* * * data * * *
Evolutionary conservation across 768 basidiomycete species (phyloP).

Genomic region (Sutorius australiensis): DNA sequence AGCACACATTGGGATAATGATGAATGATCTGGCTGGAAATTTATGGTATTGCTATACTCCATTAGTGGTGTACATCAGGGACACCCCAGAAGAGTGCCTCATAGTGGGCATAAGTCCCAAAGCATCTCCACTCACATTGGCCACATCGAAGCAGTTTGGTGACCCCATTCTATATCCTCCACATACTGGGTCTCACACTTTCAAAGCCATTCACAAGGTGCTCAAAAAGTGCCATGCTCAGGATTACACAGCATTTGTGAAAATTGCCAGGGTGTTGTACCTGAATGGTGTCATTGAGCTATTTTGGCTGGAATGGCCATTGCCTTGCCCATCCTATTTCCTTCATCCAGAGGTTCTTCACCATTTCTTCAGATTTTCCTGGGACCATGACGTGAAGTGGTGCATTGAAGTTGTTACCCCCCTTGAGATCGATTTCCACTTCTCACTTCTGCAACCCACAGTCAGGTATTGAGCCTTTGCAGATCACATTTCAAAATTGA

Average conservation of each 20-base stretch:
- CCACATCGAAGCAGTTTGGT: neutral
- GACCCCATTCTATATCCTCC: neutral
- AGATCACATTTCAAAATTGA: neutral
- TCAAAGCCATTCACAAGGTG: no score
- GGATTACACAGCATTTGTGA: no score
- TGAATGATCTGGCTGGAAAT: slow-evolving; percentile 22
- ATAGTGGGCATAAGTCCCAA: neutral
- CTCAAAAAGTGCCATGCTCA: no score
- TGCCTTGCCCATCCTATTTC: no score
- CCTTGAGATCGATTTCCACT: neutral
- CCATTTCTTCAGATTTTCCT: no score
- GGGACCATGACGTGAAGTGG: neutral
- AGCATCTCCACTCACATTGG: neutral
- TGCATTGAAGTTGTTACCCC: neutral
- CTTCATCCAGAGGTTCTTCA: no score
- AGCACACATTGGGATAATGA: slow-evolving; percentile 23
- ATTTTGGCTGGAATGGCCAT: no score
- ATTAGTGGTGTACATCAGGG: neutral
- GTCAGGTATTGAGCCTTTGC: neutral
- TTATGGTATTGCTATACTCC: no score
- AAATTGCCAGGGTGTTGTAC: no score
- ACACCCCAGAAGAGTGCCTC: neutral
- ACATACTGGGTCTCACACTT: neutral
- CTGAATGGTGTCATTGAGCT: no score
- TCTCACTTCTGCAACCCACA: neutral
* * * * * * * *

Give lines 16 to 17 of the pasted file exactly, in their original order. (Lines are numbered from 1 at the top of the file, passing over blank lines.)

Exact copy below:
- AGCATCTCCACTCACATTGG: neutral
- TGCATTGAAGTTGTTACCCC: neutral